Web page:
In 2014, a little girl passed out while sitting on the toilet. Lastly, more than two years later, doctors have reckoned what caused the episode and similar episodes that have taken place since.
Brooke Abate has spent the last four years trying to figure out what is wrong with her daughter, Jayla.
On the first occurrence in 2014, Abate found Jayla pale and unresponsive after passing out while on the toilet. Jayla, then 5 years old, was hurried to the hospital. Doctors at the time told her mother that it was just a virus and sent the girl home.
After that, however, Jayla began frequently having episodes during which she passed out.
According to The Advertiser, Abate brought Jayla to see a number of doctors for heart tests. When doctors found nothing, they referred her to neurological testing at Tulane University in New Orleans. From there, she was referred back to a cardiologist. The results of all the testing came back normal, yet Jayla continued to pass out on a regular basis.
“They were random,” Abate told The Advertiser. “You never knew when it was going to happen.”
In early 2016, doctors inserted a heart monitor into Jayla’s chest to see if they could find anything abnormal, but it proved to be no help.
“Jayla didn’t have an episode the entire time,” Abate said. “It was crazy, like nobody was believing me. It made me feel like I was going nuts. One doctor even said, ‘I think it’s a cry for attention.'”
On June 22, 2016, Jayla had a bad episode while walking outside with her mother. She told her mom that everything was “turning white” right before passing out. Doctors performed an EKG, but once again the results came back normal. While she was speaking to the heart monitor company on the phone, Abate says her daughter came over and said, “I just want you to know that I love you” before passing out again.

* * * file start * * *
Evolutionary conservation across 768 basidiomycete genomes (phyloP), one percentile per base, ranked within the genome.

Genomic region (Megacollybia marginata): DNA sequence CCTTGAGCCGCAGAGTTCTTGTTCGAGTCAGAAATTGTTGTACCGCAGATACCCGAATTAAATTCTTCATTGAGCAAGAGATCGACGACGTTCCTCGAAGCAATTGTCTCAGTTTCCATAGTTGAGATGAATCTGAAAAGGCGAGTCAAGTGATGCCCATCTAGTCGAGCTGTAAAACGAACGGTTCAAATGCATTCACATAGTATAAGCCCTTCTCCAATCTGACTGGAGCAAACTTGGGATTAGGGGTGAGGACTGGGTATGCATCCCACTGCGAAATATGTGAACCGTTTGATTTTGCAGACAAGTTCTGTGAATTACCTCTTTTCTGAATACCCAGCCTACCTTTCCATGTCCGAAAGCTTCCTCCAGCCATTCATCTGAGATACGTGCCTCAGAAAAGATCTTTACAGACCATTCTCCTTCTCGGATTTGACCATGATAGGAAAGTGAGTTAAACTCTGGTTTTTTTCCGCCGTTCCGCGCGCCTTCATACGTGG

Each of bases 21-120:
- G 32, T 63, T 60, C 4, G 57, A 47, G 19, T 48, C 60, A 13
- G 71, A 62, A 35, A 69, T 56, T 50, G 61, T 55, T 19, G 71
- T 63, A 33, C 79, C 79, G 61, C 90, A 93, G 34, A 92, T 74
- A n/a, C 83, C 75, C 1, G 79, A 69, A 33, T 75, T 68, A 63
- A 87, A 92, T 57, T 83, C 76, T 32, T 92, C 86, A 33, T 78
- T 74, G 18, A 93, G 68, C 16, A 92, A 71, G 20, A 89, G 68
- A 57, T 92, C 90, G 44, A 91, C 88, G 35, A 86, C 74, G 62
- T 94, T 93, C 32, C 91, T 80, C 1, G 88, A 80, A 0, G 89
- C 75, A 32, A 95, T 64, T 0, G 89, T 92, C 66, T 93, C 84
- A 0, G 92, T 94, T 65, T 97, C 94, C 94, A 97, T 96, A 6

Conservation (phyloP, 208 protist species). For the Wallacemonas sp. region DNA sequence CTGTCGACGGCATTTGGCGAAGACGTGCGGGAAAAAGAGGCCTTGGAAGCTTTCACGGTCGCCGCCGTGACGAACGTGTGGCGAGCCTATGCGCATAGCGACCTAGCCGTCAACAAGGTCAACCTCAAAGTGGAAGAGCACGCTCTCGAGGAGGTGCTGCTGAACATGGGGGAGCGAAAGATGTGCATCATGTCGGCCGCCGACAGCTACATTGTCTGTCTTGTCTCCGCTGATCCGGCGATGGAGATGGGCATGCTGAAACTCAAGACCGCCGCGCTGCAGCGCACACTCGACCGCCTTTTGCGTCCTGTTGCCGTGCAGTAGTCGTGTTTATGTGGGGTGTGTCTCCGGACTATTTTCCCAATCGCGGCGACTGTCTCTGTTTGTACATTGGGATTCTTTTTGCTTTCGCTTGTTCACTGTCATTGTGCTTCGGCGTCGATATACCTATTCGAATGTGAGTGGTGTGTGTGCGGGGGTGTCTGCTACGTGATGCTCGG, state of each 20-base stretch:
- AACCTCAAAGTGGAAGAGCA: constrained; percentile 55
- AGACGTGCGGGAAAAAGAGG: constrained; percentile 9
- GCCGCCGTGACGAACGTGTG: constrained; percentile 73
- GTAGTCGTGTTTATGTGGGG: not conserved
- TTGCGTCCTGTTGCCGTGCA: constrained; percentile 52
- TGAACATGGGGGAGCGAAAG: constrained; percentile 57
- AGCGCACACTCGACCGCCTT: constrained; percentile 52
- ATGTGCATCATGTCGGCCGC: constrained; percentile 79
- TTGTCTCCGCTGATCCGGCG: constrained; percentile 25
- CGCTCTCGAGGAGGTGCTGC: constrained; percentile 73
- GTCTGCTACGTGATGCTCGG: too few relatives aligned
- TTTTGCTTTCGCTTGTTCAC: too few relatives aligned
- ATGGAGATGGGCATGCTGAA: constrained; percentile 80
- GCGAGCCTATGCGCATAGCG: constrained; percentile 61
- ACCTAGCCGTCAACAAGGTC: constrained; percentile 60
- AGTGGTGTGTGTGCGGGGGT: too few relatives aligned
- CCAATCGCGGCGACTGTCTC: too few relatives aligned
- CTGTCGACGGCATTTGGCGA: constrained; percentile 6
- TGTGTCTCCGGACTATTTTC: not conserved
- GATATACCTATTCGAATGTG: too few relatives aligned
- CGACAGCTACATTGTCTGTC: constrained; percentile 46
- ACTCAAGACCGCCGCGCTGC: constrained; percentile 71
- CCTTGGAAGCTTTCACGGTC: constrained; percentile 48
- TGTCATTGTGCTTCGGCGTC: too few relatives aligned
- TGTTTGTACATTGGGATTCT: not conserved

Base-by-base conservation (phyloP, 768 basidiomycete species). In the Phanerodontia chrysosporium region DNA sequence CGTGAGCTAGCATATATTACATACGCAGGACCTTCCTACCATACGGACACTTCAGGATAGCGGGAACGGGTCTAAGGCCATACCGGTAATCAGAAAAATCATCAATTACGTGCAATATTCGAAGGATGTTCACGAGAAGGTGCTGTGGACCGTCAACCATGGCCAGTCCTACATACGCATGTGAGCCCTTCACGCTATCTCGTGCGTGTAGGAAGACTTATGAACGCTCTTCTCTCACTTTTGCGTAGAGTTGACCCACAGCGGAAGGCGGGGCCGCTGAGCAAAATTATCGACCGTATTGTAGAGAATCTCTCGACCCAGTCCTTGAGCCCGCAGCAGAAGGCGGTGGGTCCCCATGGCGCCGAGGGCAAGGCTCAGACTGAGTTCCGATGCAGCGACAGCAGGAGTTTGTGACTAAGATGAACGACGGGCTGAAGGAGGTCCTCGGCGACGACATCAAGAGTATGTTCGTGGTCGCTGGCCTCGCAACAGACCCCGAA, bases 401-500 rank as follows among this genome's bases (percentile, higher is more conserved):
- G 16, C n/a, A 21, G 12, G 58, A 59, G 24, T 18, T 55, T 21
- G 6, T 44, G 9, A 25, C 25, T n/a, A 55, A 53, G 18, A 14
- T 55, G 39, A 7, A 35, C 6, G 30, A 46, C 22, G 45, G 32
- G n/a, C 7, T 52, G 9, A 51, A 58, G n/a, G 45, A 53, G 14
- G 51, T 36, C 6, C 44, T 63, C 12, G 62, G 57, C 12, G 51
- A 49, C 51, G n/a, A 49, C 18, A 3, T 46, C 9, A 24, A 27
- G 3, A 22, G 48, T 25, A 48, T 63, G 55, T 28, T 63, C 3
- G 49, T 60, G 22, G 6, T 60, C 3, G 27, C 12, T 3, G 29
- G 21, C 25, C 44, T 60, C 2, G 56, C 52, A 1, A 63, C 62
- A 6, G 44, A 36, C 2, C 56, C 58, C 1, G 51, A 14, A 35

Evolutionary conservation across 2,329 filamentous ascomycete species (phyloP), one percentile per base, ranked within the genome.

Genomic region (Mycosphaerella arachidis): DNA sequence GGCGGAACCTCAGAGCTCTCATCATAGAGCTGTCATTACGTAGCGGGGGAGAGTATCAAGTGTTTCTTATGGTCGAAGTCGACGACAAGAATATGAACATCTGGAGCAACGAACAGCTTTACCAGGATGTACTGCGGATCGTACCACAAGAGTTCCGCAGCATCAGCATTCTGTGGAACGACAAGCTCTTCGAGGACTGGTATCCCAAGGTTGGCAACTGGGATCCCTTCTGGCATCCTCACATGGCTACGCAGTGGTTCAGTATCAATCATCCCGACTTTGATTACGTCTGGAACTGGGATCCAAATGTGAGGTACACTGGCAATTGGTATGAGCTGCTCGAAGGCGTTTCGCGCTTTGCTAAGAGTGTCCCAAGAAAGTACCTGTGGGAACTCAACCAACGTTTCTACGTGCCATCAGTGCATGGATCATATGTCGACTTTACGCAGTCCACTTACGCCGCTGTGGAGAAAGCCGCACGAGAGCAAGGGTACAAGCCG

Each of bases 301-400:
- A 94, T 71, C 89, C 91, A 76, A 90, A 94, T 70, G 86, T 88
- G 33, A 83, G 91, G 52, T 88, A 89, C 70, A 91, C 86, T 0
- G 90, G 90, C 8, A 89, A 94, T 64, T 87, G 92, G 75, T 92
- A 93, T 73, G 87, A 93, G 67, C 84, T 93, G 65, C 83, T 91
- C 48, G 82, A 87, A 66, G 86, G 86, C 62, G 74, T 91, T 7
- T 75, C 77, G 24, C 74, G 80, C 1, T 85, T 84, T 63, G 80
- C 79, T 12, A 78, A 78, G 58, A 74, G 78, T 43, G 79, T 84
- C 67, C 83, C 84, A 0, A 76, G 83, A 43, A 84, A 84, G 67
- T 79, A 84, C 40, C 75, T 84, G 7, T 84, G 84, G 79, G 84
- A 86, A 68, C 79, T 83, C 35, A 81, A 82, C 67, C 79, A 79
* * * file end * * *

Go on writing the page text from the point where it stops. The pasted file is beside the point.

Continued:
“I was so scared,” Abate said. “I thought she was telling me that because she was dying. The ambulance finally came, and Jayla was transported by helicopter to Women and Children’s Hospital. While I was on my way there, the doctor called to tell me that they finally knew what was wrong with my baby.”
According to the Independent Journal Review, doctors diagnosed Jayla with sick sinus syndrome, a disorder in which the heart stops beating for five to six seconds at a time. The U.S. National Library of Medicine says that the syndrome is usually found in those over the age of 50. Damaged pathways in the heart tissue can cause the disorder.
After finally being able to diagnose Jayla, the family is getting the little girl the treatment she needs. The family says it is a long road ahead, but that they are pushing forward.
“Faith and prayers and the love of our little family keeps us going,” Abate said.
Abate says she has one simple piece of advice for other parents struggling to figure out what is wrong with their child.
“Don’t give up,” Abate said. “Do whatever it takes to find out. As a mom, you know when something is not right — go with that, don’t second guess yourself. Stay positive and let your child know that you will not stop until you have answers.”